I was blown away when I found out about this online blog at the Star Tribune in Minneapolis, Minnesota. It’s called From the Ground Up and the journal is tracking Jason Hammond’s quest to build a unique, modern home in the Twin Cities. The blog also includes information from the project’s architect, Michael Huber, and the project’s builder, Corey Benedict. From the Ground Up has become a huge success, with people of all backgrounds and interests chiming in to figure out what it takes to live in something modern + green. What I really like about the blog, however, is the pragmatic approach to building green. For many of us, myself included, it’s expensive to get into a well-designed, green home. So the process from beginning to end must be comprehensive and calculated, especially if you don’t want to waste money. From the Ground Up will "consider the balance between [Hammond's] family’s needs, the project costs, and the environmental considerations that go along with new home building." I already like what I see and can’t wait to continue reading about their home as it approaches completion. Via rolu | dsgn.
Have you ever wondered what it would be like to put a Michelle Kaufmann Designs home on your piece of land? Now you can do it, and you’re going to love this. Here’s what you do:
- Step 1: Go to the Google 3D Warehouse and type in "MKD." You should see designs for the mkSolaire, Sunset Breezehouse, and Glidehouse. Nice. These files are for use with SketchUp. Download the design you want for your home.
- Step 2: Download a free copy of Google SketchUp and use SketchUp to open the file you downloaded in Step 1. Using SketchUp, modify the landscape of your home. (I must admit, I’m still learning how to use this program and do this step).
- Step 3: Download a free copy of Google Earth. Find the location of your site. Plop your SketchUp model on the site that you’ve located.
That’s the process. It’s a pretty cool mashup allowing you to envision the land of your dreams with the home of your dreams. If anyone does anything cool, drop a line below.
$5B Clinton, Eco-Yahoo!, Health-Care Constuction, Nevada Ungreens, Porous Paving, Ed Begley Jr.'s Green Website, & Green Building Studio (WIR)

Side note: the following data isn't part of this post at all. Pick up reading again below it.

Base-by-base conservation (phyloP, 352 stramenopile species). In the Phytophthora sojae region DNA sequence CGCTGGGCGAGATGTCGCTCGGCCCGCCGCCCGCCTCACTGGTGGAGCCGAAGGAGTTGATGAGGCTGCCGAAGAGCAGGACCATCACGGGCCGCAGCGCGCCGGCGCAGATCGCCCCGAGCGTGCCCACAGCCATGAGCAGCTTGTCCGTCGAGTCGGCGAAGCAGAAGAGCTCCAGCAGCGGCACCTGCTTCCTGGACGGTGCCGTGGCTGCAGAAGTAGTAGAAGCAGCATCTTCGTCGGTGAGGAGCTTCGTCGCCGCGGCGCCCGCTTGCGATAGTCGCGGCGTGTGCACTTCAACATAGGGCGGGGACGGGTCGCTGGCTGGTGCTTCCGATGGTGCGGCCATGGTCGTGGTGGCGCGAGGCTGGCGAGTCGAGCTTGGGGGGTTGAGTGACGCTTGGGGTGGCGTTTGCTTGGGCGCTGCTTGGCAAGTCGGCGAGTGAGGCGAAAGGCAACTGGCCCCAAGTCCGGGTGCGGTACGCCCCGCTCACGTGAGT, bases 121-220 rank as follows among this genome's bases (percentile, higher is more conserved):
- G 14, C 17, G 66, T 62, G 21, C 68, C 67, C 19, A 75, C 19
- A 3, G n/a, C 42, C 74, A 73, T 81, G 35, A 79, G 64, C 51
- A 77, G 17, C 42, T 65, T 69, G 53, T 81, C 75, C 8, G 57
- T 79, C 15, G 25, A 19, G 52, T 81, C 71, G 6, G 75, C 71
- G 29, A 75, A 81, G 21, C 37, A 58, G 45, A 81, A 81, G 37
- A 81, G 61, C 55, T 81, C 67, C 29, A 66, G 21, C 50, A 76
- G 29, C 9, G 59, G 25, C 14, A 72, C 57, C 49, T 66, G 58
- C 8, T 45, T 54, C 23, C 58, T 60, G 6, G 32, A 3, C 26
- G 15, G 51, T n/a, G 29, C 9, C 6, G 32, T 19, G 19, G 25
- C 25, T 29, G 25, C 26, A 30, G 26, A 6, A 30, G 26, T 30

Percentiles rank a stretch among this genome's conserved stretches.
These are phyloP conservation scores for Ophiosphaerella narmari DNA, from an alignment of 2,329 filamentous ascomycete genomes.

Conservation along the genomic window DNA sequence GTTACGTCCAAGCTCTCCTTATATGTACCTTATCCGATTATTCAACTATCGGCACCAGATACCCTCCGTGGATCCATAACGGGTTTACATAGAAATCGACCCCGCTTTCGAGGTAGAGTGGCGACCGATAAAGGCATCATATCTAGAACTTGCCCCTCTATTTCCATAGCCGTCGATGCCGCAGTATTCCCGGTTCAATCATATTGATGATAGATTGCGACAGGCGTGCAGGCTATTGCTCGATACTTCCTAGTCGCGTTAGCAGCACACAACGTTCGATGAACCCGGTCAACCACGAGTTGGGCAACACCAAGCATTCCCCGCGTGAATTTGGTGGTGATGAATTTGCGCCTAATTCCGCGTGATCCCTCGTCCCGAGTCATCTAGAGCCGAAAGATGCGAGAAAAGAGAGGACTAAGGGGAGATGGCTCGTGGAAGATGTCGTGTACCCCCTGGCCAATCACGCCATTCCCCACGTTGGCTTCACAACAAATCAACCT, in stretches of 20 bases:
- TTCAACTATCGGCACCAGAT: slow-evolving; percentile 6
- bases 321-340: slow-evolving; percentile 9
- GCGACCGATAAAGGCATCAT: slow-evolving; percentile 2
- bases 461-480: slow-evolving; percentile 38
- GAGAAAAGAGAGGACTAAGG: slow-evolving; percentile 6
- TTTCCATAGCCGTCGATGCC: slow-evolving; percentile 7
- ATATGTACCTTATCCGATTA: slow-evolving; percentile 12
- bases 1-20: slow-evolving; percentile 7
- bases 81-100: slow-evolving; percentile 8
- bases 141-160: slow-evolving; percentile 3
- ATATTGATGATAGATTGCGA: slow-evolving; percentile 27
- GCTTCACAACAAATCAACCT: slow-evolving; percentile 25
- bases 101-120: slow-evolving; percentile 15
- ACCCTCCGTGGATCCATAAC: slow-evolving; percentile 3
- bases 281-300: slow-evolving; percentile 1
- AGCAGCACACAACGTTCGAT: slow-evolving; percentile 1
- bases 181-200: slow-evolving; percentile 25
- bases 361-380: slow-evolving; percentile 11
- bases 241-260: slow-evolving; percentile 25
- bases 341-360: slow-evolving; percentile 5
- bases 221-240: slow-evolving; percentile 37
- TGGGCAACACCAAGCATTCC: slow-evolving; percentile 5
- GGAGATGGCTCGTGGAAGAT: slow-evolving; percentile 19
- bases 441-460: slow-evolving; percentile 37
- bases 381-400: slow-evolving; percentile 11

- Clinton Climate Initiative Offers $5B to Green Municipal Buildings at Cities Nationwide.
- Yahoo! Issues ‘Greenest City in America‘ Challenge with Reward of Hybrid Taxi Fleet.
- $41B Health-care Construction Industry Going Green to Save Energy, Cut Infection Rates.
- Nevada State Board Hopes to Change (Remove) Green Building Standard, Mislead About LEED.
- Porous Paving Grows in Popularity as a Stormwater Management Solution.
- Ed Begley, Jr. Launches a Truly Unique Sustainable Living Website at FixingThePlanet.com.
- Green Building Studio being dubbed A Google for Green Building Products.
- Commentary on Why Green Buildings Cannot Save the Planet.
Do you read GreenSource? There’s a free read of the April 2007 edition of GreenSource online. I highly recommend it, if you have a little free time and a fast connection. It’s a quarterly production, supported by the editors of McGraw-Hill Construction, BuildingGreen, Inc., and the United States Green Building Council (USGBC). GreenSource has a circulation of about 42,000 readers. In March 2007, it was given the prestigious Neal Award for Best Start-Up Publication. I spent way too much time online reading the articles…it just sucked me right in.
I’m not sure if this concept will make it into practice, but I like the idea. We have zoos right? Why not create a botanical visitor’s attraction of the tropical rain forest? That’s the concept that Grimshaw Architects created and was rewarded with a 2007 MIPIM/AR Future Project Award in the Sustainability category. Generally, here’s how it works: the enclosed greenhouse will create a tropical zone, a rain forest of sorts, housing both plant and animal life that people can walk through and study. The goal of this man-made rain forest is to mimic the ecosystems from tropical regions of the world. It will have 50 meter high gabion walls around the enclosure that contain composting tubes for heat generation during periods when the passive solar gain isn’t enough to sustain the tropical environment. The idea is to harness the energy created by the decomposing biodegradable matter and re-create a tropical rain forest. Grimshaw hopes that by doing so, the Rainforest will have the potential to grow fruits and vegetables with vastly reduced food miles.
Transporting goods has a carbon cost associated with it, so people want to buy locally. But climate can vary dramatically from one place to another making it tough to get some things locally…that is, unless you can recreate the climate of another area. Think: oranges in Canada. To a small extent, this is what happens with a greenhouse. Here, however, you are creating a greenhouse on a grand scale, one that is carbon neutral and cyclical. It’s a good idea.